Jared Anderson TKO-2 Oleksandr Teslenko
On paper, if you don’t look very closely, this was a “big step up” for the 22-year-old Anderson, who is now 11-0 (11 KO), but if you looked closely, you saw that Teslenko (17-2, 13 KO) was a 29-year-old Ukrainian-Canadian with a paper-thin record and had been stopped in five by Shawndell Terell Winters two fights ago in Brampton, Ontario. Anderson is also about 30 lbs heavier than Teslenko, just a naturally bigger man.
So saying that, Anderson getting the second round blowout is no surprise. But it also means he did what he really should have done in this matchup.
Anderson is still 22 and still putting things together, far off from when he’ll be ready for top fights, so I’d advise to relax a bit on calling for him to fight serious contenders. He’s not ready and it would be a pretty curious move to throw him in with someone truly established. He’ll keep coming along barring any surprising setbacks, and it could be two or three years before he’s in with someone actually dangerous on paper.
Keyshawn Davis TKO-2 Jose Zaragoza
The 22-year-old Davis goes to 4-0 (3 KO) as a pro, absolutely obliterating the way over-matched Zaragoza (8-4-1, 2 KO) inside of two rounds, finishing things on a vicious body shot. You have to credit Zaragoza for getting up and making this a TKO instead of a KO, but the referee was absolutely right to stop the fight there. He could have stopped it on the first knockdown, probably.
Davis, who will settle at lightweight early in his pro career, is a true blue chip prospect, probably the best male prospect to come out of the Team USA Olympic system since Andre Ward, and I’m counting guys like Errol Spence Jr and JoJo Diaz Jr and Jose Ramirez, who have had really good pro careers despite a lack of Olympic success.
Davis is working with Bud Crawford’s camp out in Nebraska, and he seems happy to be moved along quickly and get his career going.
“I’m ready, man, push me as fast as you want to. I’m gonna take it to the limit, I’m gonna take it to the highest limit, and I promise I’m not gonna let y’all down,” Davis said post-fight.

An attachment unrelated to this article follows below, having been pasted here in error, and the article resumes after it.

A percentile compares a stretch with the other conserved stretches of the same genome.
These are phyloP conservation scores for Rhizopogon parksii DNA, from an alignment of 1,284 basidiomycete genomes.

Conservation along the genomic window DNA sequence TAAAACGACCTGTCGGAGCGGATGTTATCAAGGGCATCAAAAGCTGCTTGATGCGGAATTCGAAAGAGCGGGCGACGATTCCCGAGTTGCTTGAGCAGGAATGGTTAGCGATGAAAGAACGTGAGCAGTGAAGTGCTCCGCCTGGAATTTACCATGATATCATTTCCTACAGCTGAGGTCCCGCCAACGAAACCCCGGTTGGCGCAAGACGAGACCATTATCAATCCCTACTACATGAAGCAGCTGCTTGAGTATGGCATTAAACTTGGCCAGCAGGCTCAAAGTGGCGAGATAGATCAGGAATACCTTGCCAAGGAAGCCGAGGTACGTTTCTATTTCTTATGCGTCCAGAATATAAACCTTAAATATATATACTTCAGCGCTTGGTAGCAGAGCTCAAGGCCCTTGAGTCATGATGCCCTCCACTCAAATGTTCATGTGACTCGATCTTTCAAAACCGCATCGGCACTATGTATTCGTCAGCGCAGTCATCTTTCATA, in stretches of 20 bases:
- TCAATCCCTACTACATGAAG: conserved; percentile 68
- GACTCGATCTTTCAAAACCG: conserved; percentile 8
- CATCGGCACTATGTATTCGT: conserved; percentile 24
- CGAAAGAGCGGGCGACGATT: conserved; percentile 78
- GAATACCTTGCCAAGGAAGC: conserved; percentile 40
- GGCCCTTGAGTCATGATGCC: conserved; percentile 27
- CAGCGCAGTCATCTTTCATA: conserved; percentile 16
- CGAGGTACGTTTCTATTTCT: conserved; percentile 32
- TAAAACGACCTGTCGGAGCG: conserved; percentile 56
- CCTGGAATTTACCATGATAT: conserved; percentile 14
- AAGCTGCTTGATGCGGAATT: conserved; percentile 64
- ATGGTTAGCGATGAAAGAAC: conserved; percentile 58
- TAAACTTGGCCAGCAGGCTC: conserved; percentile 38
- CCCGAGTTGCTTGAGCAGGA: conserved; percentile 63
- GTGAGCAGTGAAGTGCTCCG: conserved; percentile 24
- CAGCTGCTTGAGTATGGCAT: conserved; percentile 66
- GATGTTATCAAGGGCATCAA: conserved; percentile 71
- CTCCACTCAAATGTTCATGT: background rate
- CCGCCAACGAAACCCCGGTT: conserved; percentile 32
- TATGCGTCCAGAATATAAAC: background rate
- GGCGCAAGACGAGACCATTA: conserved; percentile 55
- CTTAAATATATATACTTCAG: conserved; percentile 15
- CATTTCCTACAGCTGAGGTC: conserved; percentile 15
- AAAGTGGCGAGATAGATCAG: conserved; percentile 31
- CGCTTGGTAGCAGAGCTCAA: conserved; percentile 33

Nico Ali Walsh MD-4 Reyes Sanchez
One judge had it 38-38, another had it 39-37 for Ali Walsh, and the third had a laughable 40-36 pre-filled card. Bad Left Hook also had it 38-38. Give credit to Sanchez (6-1, 2 KO), a 29-year-old Kansas club fighter who came in there and after feeling out the first round, landed some shots, was a little awkward, and did his best.
The concern those rooting for Ali Walsh (3-0, 2 KO) should have is that Sanchez’s incoming 6-0 record was pure paper fluff, and Ali Walsh really isn’t fooling anyone who knows better when he talks about how this was a great fighter most people wouldn’t face in their third fights.
I don’t mean to hate on Ali Walsh, who is 21 and seems like a nice enough young man and is doing his best to learn and get better, but if this were any other prospect of the , he would not be having fights on ESPN main cards yet, and he would also not be receiving even a tenth of the attention. If you look at this full card, prelims included, Ali Walsh might have been the sixth-best prospect.
All I mean to say, really, is that the TV is going to over-hype this because the TV is almost fully promoter-filtered, then someone out there has to be honest about it, and I don’t think they’re doing him any favors with the way they’re over-selling what level of prospect he is right now. You might even be doing him a favor now that people have heard his name a bit, know who he is, to scale the attention and the hype back. We saw recently when Campbell Hatton fought on a smaller show in Spain, he looked far more relaxed and comfortable in the ring than he has on some major UK cards with so much focus on him.